February 6, 2017 3:57 pm
Updated: February 9, 2017 6:20 pm

B.C.’s new children’s watchdog releases report into life and death of Alex Gervais

WATCH: The report into the death of Alex Gervais, who took his own life in 2015, outlines a series of failures by the ministry that left the 18-year-old feeling desperate and alone. Rumina Daya has the details.

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Acting Representative for Children and Youth Bernard Richard has released a report on an investigation into the life and suicide of an Abbotsford teenager in government care.

In September 2015, 18-year-old Alex Gervais was placed by the Ministry of Children and Family Development (MCFD) in an Abbotsford Super 8 motel after his group home was closed. He jumped through a fourth-floor window of the motel after being housed there for 49 days because the agency caring for him could not find a more suitable option.

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Immediately after the teen’s death, the ministry said it housed children in hotels in only in extreme circumstances, but in January it issued a report that revealed 117 foster children had been placed in hotels between November 2014 and October 2015. Children and Family Development Minister Stephanie Cadieux at the time said their ultimate goal is to eliminate hotel placements entirely.

READ MORE: Premier promises consequences after teen’s death

Today, Richard said Alex was abused while in care of his biological parents, who suffered from mental health issues.

He came into the care of the ministry at age 7, and his journey through the child welfare system was filled with instability.

WATCH: “Broken Promises”

Richard’s report titled Broken Promises: Alex’s Story says Alex lived in 17 different placements under the watch of 23 different social workers and caregivers in the last 11 years, where he suffered “profound neglect.”

He says Alex’s caregiver was nowhere to be found in the last 10 days of his life, and the teen’s texts show the level of desperation he was reaching.

“It did not have to be that way for Alex,” said Richard.

He added his office identified two missed opportunities for MCFD to establish a permanent home and connections for Alex.

He says both his stepmother in B.C. and his aunt in Quebec showed a keen desire to raise Alex and he expressed attachment to them.

“These opportunities were not seized upon the way they should had been,” Richard said.

Instead, Richard says, the ministry opted to spend much more to place Alex in a series of care arrangements with strangers that culminated in his extended hotel stay with a mainly absent caregiver. He stipulates the ministry simply left Alex to “age out” of care.

READ MORE: Friends of Alex Gervais speak out after his death

During his time in care, Richard says Alex complained of at least twice being sexually assaulted, of being mistreated and going unsupervised by a number of caregivers, of having food withheld as punishment and of not being provided with suitable clothing. In his final care arrangement, the report says Alex alleged that his caregiver was misappropriating funds that were meant to support him and leaving him alone and unsupported in the hotel.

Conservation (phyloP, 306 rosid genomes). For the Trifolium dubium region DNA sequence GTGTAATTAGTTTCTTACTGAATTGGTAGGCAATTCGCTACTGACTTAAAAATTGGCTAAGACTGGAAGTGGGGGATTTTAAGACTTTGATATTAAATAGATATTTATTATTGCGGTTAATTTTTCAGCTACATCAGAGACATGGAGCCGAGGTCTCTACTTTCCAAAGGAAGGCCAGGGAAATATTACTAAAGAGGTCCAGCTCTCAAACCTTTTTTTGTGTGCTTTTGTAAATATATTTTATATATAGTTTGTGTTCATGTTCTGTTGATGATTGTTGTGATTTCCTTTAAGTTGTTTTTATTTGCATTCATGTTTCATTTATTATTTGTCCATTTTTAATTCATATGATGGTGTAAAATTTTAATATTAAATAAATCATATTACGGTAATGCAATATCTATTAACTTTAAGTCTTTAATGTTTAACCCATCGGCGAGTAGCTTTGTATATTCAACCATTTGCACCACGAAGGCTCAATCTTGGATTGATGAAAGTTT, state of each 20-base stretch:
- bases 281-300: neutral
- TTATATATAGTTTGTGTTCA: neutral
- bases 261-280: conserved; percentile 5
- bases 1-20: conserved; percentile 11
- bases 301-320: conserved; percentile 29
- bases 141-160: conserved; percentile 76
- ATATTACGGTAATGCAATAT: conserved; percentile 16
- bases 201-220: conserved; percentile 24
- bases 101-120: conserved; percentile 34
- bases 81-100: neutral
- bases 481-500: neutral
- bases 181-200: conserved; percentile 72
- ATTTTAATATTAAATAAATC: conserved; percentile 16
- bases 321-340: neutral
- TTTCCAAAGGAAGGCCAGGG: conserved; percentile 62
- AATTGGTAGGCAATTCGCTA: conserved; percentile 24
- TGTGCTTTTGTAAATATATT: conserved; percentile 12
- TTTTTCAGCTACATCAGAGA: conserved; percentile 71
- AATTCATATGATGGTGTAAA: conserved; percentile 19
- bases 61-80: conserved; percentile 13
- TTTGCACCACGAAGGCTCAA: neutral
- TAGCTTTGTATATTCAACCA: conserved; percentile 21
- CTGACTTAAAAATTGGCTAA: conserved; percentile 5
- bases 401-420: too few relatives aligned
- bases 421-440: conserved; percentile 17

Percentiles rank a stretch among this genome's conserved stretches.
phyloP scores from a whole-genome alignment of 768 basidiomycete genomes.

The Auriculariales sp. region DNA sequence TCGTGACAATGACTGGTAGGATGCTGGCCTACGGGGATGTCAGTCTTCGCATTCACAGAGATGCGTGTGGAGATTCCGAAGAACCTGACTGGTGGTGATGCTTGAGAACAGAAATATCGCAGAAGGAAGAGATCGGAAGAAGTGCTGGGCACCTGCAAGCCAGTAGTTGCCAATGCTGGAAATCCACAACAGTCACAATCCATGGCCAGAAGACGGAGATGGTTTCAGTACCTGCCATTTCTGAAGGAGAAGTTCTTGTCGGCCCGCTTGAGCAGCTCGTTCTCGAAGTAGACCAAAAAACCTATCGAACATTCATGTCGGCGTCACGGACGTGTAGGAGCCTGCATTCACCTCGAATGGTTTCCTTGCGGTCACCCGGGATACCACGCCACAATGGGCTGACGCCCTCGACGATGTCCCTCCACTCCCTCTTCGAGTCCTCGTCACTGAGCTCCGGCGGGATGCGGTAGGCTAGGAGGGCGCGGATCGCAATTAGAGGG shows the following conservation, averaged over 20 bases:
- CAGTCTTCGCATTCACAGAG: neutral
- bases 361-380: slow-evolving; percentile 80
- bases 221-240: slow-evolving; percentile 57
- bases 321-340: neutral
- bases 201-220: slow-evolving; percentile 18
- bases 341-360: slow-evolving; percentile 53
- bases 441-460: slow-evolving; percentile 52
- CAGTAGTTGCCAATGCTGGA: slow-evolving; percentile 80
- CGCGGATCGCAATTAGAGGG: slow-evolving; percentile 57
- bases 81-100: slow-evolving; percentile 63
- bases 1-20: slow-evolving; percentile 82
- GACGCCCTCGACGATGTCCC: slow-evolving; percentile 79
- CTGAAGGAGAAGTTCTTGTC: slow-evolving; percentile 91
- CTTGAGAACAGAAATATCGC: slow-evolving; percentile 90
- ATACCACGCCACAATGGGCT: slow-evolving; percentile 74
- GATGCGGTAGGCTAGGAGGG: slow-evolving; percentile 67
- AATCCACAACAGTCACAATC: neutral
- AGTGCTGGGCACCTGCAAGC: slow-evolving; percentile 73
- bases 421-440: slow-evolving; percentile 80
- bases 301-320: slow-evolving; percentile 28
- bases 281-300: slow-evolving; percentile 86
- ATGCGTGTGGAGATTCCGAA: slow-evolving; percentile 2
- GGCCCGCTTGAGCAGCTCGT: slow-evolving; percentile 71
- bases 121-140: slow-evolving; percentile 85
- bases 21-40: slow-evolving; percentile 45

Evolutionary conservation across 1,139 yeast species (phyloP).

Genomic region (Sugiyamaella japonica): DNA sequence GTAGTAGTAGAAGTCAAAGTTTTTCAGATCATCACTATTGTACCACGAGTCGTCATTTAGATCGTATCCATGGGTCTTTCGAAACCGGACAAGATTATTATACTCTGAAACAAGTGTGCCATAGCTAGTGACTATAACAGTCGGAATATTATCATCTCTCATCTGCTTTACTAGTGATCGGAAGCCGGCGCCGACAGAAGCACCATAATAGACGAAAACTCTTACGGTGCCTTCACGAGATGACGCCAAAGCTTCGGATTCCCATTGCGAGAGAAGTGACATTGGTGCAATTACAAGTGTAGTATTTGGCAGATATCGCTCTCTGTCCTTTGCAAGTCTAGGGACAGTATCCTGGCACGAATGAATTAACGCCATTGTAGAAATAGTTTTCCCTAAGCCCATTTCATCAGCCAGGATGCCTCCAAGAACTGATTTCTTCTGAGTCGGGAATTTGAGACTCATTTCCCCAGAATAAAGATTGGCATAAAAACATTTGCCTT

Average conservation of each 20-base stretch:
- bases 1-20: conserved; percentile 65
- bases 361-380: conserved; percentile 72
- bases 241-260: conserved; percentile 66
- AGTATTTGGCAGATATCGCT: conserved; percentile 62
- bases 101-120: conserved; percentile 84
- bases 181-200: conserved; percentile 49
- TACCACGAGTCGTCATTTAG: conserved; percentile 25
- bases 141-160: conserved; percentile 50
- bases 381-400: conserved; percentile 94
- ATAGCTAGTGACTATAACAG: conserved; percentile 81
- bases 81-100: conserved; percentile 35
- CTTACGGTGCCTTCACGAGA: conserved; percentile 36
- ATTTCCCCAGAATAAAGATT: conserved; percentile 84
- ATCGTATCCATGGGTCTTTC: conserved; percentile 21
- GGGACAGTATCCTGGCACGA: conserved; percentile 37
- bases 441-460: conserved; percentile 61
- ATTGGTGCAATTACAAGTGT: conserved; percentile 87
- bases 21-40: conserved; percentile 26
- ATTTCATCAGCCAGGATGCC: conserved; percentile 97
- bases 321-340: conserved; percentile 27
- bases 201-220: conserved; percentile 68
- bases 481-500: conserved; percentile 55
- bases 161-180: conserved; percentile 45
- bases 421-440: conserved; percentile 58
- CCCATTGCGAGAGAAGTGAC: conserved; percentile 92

Finally, Richard said Alex never received adequate support for his mental health needs and never really connected with his Metis culture, adding Alex was not interested in learning or embracing his heritage. Richard says Alex’s cultural identity was ignored for 11 years, something he believes could have been a “protective factor” and helped to alter Alex’s path.

Alex Gervais was put in a hotel in Abbotsford when the B.C. Government closed his group home.

The report recommends that MCFD provide necessary support so that children and youth in care who are unable to return to their birth families can achieve permanency with extended family or another adult with whom they have a positive connection, and that social workers have the time necessary to pursue such placements.

As well, Richard recommends that MCFD take immediate steps to ensure that children and youth in care who have been identified as having mental health issues receive timely and uninterrupted mental health services.

Finally, this report calls on the ministry to significantly enhance quality assurance oversight and financial accountability for all contracted residential agencies with the highest priority given to the monitoring of service delivery quality and outcomes for children and youth.

There are over 7,000 children and youth in government care at any given time.

In a statement, MCFD said it accepts the report’s recommendations.

“I completely agree with the findings in the new representative’s first report,” said Minister of Children and Family Development Stephanie Cadieux, calling the report fair, balanced and its call to action achievable.

Cadieux also said the state of the ministry’s relationship with the agencies that screen, approve and hire their own caregivers must change. She said the ministry is working to standardize contracting and increase its financial and practice oversight of resources and homes run by contracted agencies. Cadieux said ultimately the ministry hopes to limit the use of contracted agency resources to help children return to a family-based setting.

To read the full report, go here.

-With files from the Canadian Press  

© 2017 Global News, a division of Corus Entertainment Inc.

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